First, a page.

Below is a colour image captured by the Sentinel-2 satellite on 20 February 2019. The image covers an active fire near Franschhoek, South Africa, while the fire was threatening very high value vineyards and orchards. From this image it is very difficult to see where the fire is burning, although the smoke plumes provides some indication. In fact, most of the image is covered by smoke and haze and it is difficult to interpret.
However, the short wave infrared (SWIR) band, which was captured at the same time as the colour image, is a good example of how different bands emphasize specific features on the Earth surface (see an earlier post on bands used in agriculture here). The heat from the fires are clearly picked up by the sensor, while burnt vegetation appears much darker (low reflectance). The wavelengths are also longer than those of the visible and near-infrared spectrum and as such they are less affected by smoke and other atmospheric influences.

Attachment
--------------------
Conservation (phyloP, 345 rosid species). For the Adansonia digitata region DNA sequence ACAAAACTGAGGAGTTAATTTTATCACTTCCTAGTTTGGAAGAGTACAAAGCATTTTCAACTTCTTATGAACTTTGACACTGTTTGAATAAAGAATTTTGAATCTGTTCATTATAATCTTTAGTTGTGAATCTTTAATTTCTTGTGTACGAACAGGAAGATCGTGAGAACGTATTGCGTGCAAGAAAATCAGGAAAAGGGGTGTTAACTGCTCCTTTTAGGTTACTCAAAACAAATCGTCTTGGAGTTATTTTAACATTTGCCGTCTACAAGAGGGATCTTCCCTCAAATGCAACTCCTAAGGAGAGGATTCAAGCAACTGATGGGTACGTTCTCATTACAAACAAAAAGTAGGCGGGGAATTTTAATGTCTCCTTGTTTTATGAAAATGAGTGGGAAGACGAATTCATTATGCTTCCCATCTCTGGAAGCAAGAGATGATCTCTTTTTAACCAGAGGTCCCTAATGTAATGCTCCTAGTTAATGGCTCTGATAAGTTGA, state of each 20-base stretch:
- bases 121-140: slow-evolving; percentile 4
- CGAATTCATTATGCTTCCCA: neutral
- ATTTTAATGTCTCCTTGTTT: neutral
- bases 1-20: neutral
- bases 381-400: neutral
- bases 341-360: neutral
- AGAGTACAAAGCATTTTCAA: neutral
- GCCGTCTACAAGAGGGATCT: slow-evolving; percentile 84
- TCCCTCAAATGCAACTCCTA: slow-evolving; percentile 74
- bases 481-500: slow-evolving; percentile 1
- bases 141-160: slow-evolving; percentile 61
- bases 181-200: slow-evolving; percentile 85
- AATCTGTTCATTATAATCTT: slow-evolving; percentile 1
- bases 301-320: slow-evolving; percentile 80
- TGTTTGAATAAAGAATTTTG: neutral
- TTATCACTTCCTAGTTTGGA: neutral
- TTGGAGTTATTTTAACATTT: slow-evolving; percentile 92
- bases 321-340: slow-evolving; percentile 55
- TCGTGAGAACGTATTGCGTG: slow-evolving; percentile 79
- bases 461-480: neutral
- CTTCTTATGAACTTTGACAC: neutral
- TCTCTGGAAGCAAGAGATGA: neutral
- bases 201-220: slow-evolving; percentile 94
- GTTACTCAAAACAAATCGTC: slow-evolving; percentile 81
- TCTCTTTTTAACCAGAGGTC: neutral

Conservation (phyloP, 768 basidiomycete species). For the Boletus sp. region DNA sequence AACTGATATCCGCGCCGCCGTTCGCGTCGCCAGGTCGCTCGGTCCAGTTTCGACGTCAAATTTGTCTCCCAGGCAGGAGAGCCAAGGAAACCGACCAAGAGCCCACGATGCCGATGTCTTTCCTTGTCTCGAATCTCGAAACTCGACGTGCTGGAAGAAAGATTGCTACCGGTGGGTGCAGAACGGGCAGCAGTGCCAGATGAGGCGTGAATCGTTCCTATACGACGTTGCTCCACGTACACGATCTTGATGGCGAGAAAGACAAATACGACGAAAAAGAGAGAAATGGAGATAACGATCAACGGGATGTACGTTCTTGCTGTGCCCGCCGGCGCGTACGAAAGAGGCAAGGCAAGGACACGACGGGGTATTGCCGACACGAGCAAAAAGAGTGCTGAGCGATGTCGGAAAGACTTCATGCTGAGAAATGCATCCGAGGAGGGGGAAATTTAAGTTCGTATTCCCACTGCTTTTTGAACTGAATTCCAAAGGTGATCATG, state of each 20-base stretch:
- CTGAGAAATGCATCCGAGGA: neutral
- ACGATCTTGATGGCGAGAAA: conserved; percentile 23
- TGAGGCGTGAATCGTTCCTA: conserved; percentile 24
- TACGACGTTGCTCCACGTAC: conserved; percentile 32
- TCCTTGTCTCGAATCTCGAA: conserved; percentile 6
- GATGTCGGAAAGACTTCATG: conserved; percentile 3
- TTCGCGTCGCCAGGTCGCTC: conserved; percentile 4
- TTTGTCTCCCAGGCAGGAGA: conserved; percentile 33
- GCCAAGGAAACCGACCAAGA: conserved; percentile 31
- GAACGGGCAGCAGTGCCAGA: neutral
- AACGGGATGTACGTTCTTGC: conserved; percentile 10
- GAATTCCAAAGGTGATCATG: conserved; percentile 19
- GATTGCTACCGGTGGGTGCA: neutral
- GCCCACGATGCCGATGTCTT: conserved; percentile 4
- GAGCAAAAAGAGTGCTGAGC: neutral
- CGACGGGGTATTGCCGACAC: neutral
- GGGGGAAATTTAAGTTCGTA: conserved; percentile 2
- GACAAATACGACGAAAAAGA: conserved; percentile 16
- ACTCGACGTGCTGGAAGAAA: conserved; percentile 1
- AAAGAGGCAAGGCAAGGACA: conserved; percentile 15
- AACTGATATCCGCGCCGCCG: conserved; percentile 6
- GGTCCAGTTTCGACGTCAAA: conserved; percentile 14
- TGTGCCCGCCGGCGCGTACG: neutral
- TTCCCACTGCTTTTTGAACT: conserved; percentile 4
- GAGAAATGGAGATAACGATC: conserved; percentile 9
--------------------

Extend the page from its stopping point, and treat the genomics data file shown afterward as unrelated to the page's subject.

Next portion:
When the SWIR image of 20 February 2019 is compared to one captured five days earlier, the impact of the fire is very apparent. The SWIR band is in my view the most useful of all multispectral bands as it captures vegetation, heat and moisture. Combining this band with other bands offers many new dimensions to the imagery.
This article was originally published on www.remotesensing.blog, which is devoted to articles about the use of remote sensing and other geospatial technologies for agricultural and related applications.
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